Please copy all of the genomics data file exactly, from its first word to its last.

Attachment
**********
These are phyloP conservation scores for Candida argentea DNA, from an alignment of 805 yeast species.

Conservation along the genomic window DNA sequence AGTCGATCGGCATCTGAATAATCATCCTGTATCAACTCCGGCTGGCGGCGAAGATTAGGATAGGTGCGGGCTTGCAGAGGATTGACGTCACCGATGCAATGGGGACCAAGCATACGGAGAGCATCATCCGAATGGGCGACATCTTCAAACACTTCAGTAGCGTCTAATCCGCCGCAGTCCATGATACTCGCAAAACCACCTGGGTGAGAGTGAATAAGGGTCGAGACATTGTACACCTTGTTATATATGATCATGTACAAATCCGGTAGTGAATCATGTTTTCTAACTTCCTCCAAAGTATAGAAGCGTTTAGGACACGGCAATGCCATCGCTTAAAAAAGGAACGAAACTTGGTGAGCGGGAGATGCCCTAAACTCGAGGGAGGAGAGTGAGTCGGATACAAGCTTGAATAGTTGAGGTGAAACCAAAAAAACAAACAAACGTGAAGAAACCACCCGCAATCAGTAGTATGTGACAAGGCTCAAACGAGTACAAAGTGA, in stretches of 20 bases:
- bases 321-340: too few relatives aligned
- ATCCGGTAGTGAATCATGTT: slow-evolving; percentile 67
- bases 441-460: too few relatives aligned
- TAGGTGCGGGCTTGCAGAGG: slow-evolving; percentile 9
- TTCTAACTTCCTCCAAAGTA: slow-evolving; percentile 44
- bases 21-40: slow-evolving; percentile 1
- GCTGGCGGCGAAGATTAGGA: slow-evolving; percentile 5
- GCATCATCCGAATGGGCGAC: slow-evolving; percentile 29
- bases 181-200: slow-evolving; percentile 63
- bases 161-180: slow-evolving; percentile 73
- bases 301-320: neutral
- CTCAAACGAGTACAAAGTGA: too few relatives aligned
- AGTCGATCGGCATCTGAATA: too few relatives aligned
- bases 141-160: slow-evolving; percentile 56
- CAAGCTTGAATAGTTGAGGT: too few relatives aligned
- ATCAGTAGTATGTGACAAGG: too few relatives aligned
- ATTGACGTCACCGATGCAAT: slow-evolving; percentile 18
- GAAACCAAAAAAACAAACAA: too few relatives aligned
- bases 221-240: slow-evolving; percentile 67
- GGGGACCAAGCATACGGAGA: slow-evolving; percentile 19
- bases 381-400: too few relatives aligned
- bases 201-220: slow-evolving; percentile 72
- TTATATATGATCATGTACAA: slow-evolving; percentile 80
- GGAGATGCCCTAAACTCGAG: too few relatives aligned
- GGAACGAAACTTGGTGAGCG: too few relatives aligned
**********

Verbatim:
These are phyloP conservation scores for Candida argentea DNA, from an alignment of 805 yeast species.

Conservation along the genomic window DNA sequence AGTCGATCGGCATCTGAATAATCATCCTGTATCAACTCCGGCTGGCGGCGAAGATTAGGATAGGTGCGGGCTTGCAGAGGATTGACGTCACCGATGCAATGGGGACCAAGCATACGGAGAGCATCATCCGAATGGGCGACATCTTCAAACACTTCAGTAGCGTCTAATCCGCCGCAGTCCATGATACTCGCAAAACCACCTGGGTGAGAGTGAATAAGGGTCGAGACATTGTACACCTTGTTATATATGATCATGTACAAATCCGGTAGTGAATCATGTTTTCTAACTTCCTCCAAAGTATAGAAGCGTTTAGGACACGGCAATGCCATCGCTTAAAAAAGGAACGAAACTTGGTGAGCGGGAGATGCCCTAAACTCGAGGGAGGAGAGTGAGTCGGATACAAGCTTGAATAGTTGAGGTGAAACCAAAAAAACAAACAAACGTGAAGAAACCACCCGCAATCAGTAGTATGTGACAAGGCTCAAACGAGTACAAAGTGA, in stretches of 20 bases:
- bases 321-340: too few relatives aligned
- ATCCGGTAGTGAATCATGTT: slow-evolving; percentile 67
- bases 441-460: too few relatives aligned
- TAGGTGCGGGCTTGCAGAGG: slow-evolving; percentile 9
- TTCTAACTTCCTCCAAAGTA: slow-evolving; percentile 44
- bases 21-40: slow-evolving; percentile 1
- GCTGGCGGCGAAGATTAGGA: slow-evolving; percentile 5
- GCATCATCCGAATGGGCGAC: slow-evolving; percentile 29
- bases 181-200: slow-evolving; percentile 63
- bases 161-180: slow-evolving; percentile 73
- bases 301-320: neutral
- CTCAAACGAGTACAAAGTGA: too few relatives aligned
- AGTCGATCGGCATCTGAATA: too few relatives aligned
- bases 141-160: slow-evolving; percentile 56
- CAAGCTTGAATAGTTGAGGT: too few relatives aligned
- ATCAGTAGTATGTGACAAGG: too few relatives aligned
- ATTGACGTCACCGATGCAAT: slow-evolving; percentile 18
- GAAACCAAAAAAACAAACAA: too few relatives aligned
- bases 221-240: slow-evolving; percentile 67
- GGGGACCAAGCATACGGAGA: slow-evolving; percentile 19
- bases 381-400: too few relatives aligned
- bases 201-220: slow-evolving; percentile 72
- TTATATATGATCATGTACAA: slow-evolving; percentile 80
- GGAGATGCCCTAAACTCGAG: too few relatives aligned
- GGAACGAAACTTGGTGAGCG: too few relatives aligned